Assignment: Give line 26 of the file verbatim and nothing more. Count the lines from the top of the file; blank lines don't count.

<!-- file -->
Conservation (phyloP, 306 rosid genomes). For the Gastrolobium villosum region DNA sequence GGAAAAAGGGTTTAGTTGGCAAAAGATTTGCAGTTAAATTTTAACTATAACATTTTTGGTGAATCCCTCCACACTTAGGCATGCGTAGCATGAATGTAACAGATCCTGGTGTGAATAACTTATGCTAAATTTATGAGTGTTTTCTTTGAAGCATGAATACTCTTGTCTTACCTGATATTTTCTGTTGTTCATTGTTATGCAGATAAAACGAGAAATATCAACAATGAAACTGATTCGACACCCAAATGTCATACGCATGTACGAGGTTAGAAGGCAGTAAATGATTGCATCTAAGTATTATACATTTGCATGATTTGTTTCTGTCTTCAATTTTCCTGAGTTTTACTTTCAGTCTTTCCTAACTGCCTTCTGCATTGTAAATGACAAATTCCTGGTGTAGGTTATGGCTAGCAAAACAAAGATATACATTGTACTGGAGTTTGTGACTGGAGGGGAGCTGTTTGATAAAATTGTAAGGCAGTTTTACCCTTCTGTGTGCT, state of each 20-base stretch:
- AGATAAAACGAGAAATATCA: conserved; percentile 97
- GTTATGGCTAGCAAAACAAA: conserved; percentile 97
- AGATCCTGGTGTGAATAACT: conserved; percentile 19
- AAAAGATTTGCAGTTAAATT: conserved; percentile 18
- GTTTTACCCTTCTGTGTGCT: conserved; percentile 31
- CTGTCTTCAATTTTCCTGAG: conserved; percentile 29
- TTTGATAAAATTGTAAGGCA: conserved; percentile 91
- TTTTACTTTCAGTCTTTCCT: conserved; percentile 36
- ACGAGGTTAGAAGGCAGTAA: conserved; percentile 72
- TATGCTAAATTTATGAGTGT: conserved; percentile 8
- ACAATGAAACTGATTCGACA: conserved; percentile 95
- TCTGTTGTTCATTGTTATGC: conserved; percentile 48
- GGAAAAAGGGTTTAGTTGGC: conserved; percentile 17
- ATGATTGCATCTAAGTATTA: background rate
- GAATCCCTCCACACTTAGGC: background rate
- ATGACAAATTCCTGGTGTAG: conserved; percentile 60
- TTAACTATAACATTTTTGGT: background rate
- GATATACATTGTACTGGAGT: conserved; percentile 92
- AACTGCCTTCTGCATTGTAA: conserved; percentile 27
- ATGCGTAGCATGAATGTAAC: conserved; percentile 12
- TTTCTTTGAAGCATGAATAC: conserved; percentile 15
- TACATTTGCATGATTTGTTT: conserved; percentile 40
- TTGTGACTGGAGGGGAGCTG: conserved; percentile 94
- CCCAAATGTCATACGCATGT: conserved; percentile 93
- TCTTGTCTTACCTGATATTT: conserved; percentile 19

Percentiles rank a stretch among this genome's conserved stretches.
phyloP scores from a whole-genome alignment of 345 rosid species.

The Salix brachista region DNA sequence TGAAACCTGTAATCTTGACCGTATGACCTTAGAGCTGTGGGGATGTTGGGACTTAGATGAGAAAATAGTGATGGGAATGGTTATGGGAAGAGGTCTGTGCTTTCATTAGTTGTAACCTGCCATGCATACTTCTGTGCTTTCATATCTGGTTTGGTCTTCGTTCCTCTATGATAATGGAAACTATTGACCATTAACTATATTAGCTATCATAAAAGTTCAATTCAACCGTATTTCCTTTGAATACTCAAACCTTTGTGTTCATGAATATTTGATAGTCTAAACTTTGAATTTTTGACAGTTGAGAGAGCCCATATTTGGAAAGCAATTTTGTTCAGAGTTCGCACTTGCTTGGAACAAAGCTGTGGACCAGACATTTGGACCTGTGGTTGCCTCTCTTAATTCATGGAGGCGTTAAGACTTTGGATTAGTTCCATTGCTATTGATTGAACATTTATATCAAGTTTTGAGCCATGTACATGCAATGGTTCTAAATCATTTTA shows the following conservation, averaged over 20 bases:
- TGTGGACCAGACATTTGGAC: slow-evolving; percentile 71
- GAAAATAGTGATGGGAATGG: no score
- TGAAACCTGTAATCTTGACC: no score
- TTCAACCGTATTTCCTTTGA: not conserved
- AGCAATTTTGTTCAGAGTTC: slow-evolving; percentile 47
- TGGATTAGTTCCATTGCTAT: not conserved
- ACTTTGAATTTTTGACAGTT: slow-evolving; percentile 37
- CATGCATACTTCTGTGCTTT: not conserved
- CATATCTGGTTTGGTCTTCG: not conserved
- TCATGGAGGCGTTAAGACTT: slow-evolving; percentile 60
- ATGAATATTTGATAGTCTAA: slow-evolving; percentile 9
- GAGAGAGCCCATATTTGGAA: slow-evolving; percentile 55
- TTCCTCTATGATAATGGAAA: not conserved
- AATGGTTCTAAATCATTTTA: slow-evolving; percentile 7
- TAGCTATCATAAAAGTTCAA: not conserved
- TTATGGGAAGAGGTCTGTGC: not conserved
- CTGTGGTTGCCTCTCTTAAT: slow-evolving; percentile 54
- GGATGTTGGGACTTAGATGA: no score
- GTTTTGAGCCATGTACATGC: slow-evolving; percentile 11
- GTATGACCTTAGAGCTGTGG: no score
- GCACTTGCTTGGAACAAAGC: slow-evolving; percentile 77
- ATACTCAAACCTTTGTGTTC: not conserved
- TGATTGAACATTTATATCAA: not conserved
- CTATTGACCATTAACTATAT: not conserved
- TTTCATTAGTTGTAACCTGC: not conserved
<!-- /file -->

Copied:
- TCTTGTCTTACCTGATATTT: conserved; percentile 19